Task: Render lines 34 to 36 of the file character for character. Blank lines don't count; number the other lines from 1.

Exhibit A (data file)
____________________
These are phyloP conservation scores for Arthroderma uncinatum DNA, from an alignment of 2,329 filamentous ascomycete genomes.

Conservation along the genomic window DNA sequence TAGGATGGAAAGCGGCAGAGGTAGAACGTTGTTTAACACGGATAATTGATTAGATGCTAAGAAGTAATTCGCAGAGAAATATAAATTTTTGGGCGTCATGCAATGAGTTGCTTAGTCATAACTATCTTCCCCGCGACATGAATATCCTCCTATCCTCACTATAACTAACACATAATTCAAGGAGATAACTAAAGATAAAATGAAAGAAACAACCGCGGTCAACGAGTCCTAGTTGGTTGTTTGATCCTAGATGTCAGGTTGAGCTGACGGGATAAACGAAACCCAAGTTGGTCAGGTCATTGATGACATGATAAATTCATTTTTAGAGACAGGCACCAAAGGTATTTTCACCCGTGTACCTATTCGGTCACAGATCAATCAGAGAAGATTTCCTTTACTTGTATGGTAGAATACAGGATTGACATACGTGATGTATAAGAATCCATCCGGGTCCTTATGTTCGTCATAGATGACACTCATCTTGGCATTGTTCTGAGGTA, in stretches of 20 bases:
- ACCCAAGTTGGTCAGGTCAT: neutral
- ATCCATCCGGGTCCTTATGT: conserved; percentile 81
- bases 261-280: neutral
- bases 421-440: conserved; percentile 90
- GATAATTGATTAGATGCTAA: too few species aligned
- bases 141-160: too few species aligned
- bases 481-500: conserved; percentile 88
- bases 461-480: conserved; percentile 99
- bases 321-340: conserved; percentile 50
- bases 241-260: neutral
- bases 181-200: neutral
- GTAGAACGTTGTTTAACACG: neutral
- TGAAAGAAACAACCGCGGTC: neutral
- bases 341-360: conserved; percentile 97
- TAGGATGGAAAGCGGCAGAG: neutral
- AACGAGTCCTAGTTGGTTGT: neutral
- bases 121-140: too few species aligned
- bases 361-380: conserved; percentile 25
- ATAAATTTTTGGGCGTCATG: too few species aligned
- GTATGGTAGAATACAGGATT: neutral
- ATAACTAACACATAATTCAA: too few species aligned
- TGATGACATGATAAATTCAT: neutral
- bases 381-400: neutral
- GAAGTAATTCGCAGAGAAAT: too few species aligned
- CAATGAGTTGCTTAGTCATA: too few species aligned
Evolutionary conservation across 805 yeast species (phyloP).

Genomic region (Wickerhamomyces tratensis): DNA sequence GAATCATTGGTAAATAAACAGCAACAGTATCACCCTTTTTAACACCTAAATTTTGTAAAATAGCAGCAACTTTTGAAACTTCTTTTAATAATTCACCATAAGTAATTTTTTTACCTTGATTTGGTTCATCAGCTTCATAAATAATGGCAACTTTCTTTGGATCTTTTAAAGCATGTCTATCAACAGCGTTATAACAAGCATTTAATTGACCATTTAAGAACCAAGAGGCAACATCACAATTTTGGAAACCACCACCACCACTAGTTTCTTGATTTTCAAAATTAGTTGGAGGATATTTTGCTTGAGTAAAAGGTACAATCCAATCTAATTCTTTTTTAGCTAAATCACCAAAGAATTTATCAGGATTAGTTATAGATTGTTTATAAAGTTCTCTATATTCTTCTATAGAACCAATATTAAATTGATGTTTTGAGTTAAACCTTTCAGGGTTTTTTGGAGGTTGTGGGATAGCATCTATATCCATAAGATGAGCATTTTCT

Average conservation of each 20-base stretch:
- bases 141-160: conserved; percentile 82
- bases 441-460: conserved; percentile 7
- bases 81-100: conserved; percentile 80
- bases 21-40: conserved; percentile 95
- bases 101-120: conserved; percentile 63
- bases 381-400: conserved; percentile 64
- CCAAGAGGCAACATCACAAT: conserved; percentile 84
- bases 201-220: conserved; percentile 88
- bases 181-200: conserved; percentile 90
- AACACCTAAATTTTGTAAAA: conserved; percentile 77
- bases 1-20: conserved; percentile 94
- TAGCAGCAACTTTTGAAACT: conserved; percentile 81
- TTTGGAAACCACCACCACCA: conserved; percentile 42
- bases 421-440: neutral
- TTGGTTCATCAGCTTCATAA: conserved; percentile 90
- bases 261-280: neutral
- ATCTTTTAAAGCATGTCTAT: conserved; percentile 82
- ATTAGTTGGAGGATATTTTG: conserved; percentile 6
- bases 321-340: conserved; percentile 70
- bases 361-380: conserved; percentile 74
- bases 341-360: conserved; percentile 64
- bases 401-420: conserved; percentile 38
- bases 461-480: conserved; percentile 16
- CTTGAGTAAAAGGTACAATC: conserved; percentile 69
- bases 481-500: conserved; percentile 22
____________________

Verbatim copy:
- bases 21-40: conserved; percentile 95
- bases 101-120: conserved; percentile 63
- bases 381-400: conserved; percentile 64